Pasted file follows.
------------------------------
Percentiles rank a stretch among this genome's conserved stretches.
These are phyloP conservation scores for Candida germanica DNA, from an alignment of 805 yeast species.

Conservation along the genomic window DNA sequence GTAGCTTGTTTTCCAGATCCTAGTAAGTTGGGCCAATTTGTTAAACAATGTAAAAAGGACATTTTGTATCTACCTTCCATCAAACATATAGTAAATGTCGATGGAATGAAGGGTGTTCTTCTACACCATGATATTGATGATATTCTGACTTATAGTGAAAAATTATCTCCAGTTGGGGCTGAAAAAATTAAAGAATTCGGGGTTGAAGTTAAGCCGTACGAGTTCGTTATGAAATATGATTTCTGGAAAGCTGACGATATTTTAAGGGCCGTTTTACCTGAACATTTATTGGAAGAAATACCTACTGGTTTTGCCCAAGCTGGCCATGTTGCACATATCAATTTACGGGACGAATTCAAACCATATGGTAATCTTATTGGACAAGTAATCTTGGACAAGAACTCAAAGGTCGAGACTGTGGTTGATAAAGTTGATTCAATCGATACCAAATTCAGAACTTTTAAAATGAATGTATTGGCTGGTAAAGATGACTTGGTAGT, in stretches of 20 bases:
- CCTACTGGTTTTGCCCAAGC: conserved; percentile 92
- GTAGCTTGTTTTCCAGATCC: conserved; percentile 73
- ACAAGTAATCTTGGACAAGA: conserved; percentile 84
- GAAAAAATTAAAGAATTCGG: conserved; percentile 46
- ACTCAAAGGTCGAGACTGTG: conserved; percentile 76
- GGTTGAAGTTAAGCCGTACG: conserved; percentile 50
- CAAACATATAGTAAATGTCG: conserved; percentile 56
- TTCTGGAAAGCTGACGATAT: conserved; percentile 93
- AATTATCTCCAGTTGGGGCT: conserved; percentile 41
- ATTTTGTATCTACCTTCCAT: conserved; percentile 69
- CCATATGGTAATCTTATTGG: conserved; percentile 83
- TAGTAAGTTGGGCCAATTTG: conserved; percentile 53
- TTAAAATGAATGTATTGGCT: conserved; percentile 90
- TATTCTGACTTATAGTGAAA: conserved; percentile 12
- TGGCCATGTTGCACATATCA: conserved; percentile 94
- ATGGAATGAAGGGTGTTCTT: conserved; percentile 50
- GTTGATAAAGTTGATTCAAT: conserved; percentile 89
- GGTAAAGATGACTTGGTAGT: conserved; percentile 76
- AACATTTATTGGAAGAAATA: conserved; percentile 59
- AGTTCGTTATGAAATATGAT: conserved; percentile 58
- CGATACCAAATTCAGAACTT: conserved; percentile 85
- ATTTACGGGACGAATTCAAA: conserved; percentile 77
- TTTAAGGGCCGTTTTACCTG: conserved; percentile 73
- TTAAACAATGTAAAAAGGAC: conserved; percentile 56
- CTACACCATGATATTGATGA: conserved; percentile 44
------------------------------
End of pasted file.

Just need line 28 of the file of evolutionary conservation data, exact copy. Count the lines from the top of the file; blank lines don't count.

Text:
- CTACACCATGATATTGATGA: conserved; percentile 44